John Russo figures the advent of the Kasich Administration is a "teachable moment" in Ohio history.
Gov.-Elect John Kasich has made it clear he wants to do away with binding arbitration for police and fire unions, get rid of the state's prevailing wage laws, and, as much as possible, dismantle the state's 1983 collective bargaining law that gives public employees the right to unionize.
Mr. Russo, coordinator of the labor studies program and co-director of the Center for Working Class Studies at Youngstown State University, said Ohioans need to step back and look at how those laws protect working families and just what impact they have on government's bottom line.
"After all, the attack is on the people that take care of your kids, who protect you from crime, who put out your fires, who plow your roads," he said. "... I think it's a real teaching moment to the public to say, 'Why are they targeting these people really engaged in public service?'"
Mr. Russo made the comments Thursday during a conference call with reporters and two representatives of the left-leaning Policy Matters Ohio, a Cleveland-based research organization that looks at the effects of economic issues on working families.
Wendy Patton, senior associate at Policy Matters Ohio, said the economic health of a state does not ride on whether that state permits public employees to unionize nor on whether it has prevailing wage laws, which require construction contracts on public projects to pay the going rate for private sector workers in that community.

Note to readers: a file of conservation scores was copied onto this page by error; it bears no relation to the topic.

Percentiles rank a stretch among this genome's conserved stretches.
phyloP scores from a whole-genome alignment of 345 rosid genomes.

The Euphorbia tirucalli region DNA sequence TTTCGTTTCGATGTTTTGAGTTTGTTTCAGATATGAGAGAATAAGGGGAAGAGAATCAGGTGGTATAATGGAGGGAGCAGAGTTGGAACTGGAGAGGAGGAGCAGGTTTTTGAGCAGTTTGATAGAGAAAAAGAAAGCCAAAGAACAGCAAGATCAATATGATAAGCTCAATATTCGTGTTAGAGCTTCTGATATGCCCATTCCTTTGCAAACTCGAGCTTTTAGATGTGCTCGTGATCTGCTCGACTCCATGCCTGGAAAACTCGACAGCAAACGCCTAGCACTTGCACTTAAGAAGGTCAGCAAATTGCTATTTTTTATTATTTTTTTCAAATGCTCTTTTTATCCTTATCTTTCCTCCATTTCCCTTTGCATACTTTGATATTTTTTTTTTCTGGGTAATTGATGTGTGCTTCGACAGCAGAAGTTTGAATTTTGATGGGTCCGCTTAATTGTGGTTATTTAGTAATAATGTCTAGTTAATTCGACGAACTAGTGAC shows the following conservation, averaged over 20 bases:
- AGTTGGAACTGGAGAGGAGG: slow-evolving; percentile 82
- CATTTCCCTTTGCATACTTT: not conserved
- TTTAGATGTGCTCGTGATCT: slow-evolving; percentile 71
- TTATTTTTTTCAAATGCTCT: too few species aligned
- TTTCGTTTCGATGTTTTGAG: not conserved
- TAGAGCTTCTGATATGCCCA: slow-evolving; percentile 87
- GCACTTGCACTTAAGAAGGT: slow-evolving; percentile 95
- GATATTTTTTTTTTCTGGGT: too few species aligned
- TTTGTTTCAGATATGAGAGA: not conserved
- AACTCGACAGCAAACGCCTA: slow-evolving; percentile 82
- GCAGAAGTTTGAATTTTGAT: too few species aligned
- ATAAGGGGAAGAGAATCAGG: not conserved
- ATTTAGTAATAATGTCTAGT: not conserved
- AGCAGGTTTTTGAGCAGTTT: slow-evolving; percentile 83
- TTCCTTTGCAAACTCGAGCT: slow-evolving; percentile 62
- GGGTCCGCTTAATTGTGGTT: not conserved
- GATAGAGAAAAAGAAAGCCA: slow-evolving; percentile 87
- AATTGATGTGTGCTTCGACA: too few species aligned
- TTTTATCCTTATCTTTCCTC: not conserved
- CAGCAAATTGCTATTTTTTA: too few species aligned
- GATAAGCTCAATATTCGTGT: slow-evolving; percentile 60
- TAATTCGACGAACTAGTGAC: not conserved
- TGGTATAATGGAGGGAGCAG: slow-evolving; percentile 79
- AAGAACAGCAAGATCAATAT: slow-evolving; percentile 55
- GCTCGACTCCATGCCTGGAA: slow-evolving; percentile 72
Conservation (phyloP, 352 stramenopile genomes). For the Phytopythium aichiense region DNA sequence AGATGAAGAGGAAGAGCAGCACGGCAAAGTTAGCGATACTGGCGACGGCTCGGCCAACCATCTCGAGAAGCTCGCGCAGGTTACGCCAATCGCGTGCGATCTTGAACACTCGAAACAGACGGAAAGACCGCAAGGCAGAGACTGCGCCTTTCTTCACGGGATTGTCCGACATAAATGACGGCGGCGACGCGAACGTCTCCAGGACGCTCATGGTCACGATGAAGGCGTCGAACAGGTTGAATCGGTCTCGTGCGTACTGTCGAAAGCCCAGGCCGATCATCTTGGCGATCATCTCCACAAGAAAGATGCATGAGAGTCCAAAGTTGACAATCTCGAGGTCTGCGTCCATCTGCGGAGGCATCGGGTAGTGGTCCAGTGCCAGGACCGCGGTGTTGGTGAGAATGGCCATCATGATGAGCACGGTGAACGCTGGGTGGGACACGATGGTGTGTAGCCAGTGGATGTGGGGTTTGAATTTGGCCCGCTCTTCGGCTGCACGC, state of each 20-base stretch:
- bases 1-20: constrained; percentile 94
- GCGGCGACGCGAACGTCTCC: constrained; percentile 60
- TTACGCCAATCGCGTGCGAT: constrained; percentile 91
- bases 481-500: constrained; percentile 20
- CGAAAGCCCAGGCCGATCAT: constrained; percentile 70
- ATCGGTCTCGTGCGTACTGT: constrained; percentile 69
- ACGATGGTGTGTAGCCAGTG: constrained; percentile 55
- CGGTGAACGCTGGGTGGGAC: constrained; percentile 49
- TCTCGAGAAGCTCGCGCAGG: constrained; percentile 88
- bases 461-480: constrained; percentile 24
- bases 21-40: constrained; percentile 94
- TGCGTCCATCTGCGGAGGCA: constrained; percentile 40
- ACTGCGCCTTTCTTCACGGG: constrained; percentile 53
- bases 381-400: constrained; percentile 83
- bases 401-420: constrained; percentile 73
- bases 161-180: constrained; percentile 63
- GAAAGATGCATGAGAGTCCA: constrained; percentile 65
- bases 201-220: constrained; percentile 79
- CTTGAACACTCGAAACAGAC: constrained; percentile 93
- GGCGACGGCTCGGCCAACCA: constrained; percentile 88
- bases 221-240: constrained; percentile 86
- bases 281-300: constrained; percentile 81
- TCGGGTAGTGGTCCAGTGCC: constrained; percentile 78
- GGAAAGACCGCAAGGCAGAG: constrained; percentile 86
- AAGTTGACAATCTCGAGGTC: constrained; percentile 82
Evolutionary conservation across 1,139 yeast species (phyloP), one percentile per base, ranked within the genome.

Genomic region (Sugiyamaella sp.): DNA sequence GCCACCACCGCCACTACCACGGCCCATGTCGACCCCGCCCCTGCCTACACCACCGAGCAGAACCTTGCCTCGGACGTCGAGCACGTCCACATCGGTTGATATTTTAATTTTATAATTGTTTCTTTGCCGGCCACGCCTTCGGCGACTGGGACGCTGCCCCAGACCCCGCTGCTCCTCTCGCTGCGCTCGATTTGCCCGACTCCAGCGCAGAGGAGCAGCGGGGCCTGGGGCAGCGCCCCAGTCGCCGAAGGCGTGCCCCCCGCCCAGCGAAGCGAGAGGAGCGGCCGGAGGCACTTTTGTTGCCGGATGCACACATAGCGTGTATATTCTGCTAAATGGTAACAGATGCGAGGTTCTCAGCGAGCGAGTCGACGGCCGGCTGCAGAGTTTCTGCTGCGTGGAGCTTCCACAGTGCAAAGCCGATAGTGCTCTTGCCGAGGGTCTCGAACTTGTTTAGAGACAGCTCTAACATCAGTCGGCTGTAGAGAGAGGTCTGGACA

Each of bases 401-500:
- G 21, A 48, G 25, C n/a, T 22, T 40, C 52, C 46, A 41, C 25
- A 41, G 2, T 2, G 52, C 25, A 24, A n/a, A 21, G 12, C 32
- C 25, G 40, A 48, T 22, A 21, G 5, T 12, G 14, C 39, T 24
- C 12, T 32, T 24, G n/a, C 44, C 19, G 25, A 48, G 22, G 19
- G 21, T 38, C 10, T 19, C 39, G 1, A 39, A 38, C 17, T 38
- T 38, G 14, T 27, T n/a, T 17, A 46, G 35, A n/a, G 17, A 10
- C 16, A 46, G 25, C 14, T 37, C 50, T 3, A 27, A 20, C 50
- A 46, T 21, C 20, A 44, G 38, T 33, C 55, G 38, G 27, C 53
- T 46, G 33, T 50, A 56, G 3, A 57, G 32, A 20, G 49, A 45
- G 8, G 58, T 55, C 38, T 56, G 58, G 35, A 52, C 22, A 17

"This is not the driving factor in states' fortunes or misfortunes," Ms. Patton said. "A focus in that direction is not a fruitful focus for the energy of our leadership, and this is based on what we see in other states."
Among the states that forbid collective bargaining for state workers, she said, Arizona, North Carolina, and Nevada have state budget deficits of more than 30 percent going into the new year, while some states that allow it, such as Montana, Massachusetts, New Mexico, and South Dakota, have budget deficits of less than 10 percent.
"The right of public workers to bargain collectively is not the cause of the budget shortfalls, and eliminating that right to collective bargaining has not fixed the problem in states that have tried it," she said.
Ms. Patton said union workers in Ohio in general have been "less battered" by falling median wages.
"Unions increase compensation of the lowest-paid workers, reduce disparities between top and bottom earners, reduce racial and gender disparities in compensation, and help ensure that workers are better trained and more productive," she said.
While more and more private-sector employee unions, including the United Auto Workers, have accepted concessions in recent contracts, Joyce Goldstein, a labor attorney and board member of Policy Matters Ohio, said that has occurred through negotiations, not by dismantling federal labor laws.
"Nobody's changed the fundamental labor law to get to those, but what we're seeing in the public sector is politicians trotting out 4117 -- Ohio's collective bargaining law -- and saying we need to change the law, we need to repeal the law, we need to restructure how collective bargaining is done at all, if at all," she said. "I think that's what's really pernicious and not borne out by what's happening in the private sector."
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